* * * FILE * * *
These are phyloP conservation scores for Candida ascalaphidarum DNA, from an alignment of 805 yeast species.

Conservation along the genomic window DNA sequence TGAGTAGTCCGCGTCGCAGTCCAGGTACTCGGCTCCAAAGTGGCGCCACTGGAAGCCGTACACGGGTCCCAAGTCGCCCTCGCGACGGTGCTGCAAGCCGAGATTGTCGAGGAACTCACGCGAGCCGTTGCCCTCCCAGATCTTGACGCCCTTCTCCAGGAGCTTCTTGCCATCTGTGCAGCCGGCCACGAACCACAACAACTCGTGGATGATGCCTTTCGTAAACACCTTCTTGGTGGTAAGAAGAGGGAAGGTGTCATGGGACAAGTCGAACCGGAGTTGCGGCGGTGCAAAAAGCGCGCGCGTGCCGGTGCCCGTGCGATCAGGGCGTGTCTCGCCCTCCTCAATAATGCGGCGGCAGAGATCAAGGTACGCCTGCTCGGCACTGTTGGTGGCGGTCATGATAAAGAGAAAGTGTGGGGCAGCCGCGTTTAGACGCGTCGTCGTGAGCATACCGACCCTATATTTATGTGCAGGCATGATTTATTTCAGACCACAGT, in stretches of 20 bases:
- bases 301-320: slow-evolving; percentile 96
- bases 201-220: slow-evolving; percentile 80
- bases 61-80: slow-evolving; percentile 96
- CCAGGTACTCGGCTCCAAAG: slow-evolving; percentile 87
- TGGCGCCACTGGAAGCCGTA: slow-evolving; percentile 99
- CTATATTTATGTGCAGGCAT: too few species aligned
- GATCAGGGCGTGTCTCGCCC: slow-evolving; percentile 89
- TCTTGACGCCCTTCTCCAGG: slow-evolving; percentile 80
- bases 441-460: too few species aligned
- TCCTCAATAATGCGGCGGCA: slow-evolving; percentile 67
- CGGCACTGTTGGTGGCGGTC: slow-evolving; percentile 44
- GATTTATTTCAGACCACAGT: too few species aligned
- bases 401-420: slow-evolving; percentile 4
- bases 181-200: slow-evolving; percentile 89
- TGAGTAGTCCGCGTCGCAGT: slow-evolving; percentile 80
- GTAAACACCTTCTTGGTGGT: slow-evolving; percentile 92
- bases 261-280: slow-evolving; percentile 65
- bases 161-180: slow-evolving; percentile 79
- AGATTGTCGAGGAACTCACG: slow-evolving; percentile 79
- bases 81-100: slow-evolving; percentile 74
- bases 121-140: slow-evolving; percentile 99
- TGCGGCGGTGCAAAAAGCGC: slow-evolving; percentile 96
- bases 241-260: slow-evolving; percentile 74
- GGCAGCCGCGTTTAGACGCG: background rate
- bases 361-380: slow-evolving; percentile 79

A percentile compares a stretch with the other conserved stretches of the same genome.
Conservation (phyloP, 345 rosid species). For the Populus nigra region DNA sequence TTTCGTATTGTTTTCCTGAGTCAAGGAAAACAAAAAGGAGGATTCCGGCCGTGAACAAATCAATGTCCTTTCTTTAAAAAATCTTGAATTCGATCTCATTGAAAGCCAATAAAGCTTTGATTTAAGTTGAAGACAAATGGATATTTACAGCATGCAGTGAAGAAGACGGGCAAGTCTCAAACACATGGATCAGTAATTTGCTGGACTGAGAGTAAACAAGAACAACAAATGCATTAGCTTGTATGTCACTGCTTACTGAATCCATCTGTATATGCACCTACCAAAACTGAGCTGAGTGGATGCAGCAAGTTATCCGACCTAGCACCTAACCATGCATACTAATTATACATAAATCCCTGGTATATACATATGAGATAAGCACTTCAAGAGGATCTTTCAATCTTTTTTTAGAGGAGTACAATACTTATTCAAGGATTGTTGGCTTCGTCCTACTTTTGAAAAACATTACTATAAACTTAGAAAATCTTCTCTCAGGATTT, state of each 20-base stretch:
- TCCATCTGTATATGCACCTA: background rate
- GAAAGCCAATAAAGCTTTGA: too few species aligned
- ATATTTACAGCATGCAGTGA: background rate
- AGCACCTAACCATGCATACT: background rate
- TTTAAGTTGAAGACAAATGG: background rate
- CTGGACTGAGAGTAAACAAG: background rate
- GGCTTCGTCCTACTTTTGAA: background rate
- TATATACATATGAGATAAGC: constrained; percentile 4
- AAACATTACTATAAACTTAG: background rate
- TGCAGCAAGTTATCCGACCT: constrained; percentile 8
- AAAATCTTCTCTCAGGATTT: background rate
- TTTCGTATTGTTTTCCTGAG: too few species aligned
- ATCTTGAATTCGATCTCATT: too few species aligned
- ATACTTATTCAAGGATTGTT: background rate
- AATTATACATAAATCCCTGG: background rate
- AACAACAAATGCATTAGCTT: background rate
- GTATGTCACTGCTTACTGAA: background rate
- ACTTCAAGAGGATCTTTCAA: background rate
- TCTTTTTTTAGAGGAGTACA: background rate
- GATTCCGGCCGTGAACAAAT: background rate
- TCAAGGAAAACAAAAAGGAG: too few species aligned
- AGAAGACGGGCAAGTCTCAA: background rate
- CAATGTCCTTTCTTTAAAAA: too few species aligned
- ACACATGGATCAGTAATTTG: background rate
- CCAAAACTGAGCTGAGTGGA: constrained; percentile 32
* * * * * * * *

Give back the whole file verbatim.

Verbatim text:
These are phyloP conservation scores for Candida ascalaphidarum DNA, from an alignment of 805 yeast species.

Conservation along the genomic window DNA sequence TGAGTAGTCCGCGTCGCAGTCCAGGTACTCGGCTCCAAAGTGGCGCCACTGGAAGCCGTACACGGGTCCCAAGTCGCCCTCGCGACGGTGCTGCAAGCCGAGATTGTCGAGGAACTCACGCGAGCCGTTGCCCTCCCAGATCTTGACGCCCTTCTCCAGGAGCTTCTTGCCATCTGTGCAGCCGGCCACGAACCACAACAACTCGTGGATGATGCCTTTCGTAAACACCTTCTTGGTGGTAAGAAGAGGGAAGGTGTCATGGGACAAGTCGAACCGGAGTTGCGGCGGTGCAAAAAGCGCGCGCGTGCCGGTGCCCGTGCGATCAGGGCGTGTCTCGCCCTCCTCAATAATGCGGCGGCAGAGATCAAGGTACGCCTGCTCGGCACTGTTGGTGGCGGTCATGATAAAGAGAAAGTGTGGGGCAGCCGCGTTTAGACGCGTCGTCGTGAGCATACCGACCCTATATTTATGTGCAGGCATGATTTATTTCAGACCACAGT, in stretches of 20 bases:
- bases 301-320: slow-evolving; percentile 96
- bases 201-220: slow-evolving; percentile 80
- bases 61-80: slow-evolving; percentile 96
- CCAGGTACTCGGCTCCAAAG: slow-evolving; percentile 87
- TGGCGCCACTGGAAGCCGTA: slow-evolving; percentile 99
- CTATATTTATGTGCAGGCAT: too few species aligned
- GATCAGGGCGTGTCTCGCCC: slow-evolving; percentile 89
- TCTTGACGCCCTTCTCCAGG: slow-evolving; percentile 80
- bases 441-460: too few species aligned
- TCCTCAATAATGCGGCGGCA: slow-evolving; percentile 67
- CGGCACTGTTGGTGGCGGTC: slow-evolving; percentile 44
- GATTTATTTCAGACCACAGT: too few species aligned
- bases 401-420: slow-evolving; percentile 4
- bases 181-200: slow-evolving; percentile 89
- TGAGTAGTCCGCGTCGCAGT: slow-evolving; percentile 80
- GTAAACACCTTCTTGGTGGT: slow-evolving; percentile 92
- bases 261-280: slow-evolving; percentile 65
- bases 161-180: slow-evolving; percentile 79
- AGATTGTCGAGGAACTCACG: slow-evolving; percentile 79
- bases 81-100: slow-evolving; percentile 74
- bases 121-140: slow-evolving; percentile 99
- TGCGGCGGTGCAAAAAGCGC: slow-evolving; percentile 96
- bases 241-260: slow-evolving; percentile 74
- GGCAGCCGCGTTTAGACGCG: background rate
- bases 361-380: slow-evolving; percentile 79

A percentile compares a stretch with the other conserved stretches of the same genome.
Conservation (phyloP, 345 rosid species). For the Populus nigra region DNA sequence TTTCGTATTGTTTTCCTGAGTCAAGGAAAACAAAAAGGAGGATTCCGGCCGTGAACAAATCAATGTCCTTTCTTTAAAAAATCTTGAATTCGATCTCATTGAAAGCCAATAAAGCTTTGATTTAAGTTGAAGACAAATGGATATTTACAGCATGCAGTGAAGAAGACGGGCAAGTCTCAAACACATGGATCAGTAATTTGCTGGACTGAGAGTAAACAAGAACAACAAATGCATTAGCTTGTATGTCACTGCTTACTGAATCCATCTGTATATGCACCTACCAAAACTGAGCTGAGTGGATGCAGCAAGTTATCCGACCTAGCACCTAACCATGCATACTAATTATACATAAATCCCTGGTATATACATATGAGATAAGCACTTCAAGAGGATCTTTCAATCTTTTTTTAGAGGAGTACAATACTTATTCAAGGATTGTTGGCTTCGTCCTACTTTTGAAAAACATTACTATAAACTTAGAAAATCTTCTCTCAGGATTT, state of each 20-base stretch:
- TCCATCTGTATATGCACCTA: background rate
- GAAAGCCAATAAAGCTTTGA: too few species aligned
- ATATTTACAGCATGCAGTGA: background rate
- AGCACCTAACCATGCATACT: background rate
- TTTAAGTTGAAGACAAATGG: background rate
- CTGGACTGAGAGTAAACAAG: background rate
- GGCTTCGTCCTACTTTTGAA: background rate
- TATATACATATGAGATAAGC: constrained; percentile 4
- AAACATTACTATAAACTTAG: background rate
- TGCAGCAAGTTATCCGACCT: constrained; percentile 8
- AAAATCTTCTCTCAGGATTT: background rate
- TTTCGTATTGTTTTCCTGAG: too few species aligned
- ATCTTGAATTCGATCTCATT: too few species aligned
- ATACTTATTCAAGGATTGTT: background rate
- AATTATACATAAATCCCTGG: background rate
- AACAACAAATGCATTAGCTT: background rate
- GTATGTCACTGCTTACTGAA: background rate
- ACTTCAAGAGGATCTTTCAA: background rate
- TCTTTTTTTAGAGGAGTACA: background rate
- GATTCCGGCCGTGAACAAAT: background rate
- TCAAGGAAAACAAAAAGGAG: too few species aligned
- AGAAGACGGGCAAGTCTCAA: background rate
- CAATGTCCTTTCTTTAAAAA: too few species aligned
- ACACATGGATCAGTAATTTG: background rate
- CCAAAACTGAGCTGAGTGGA: constrained; percentile 32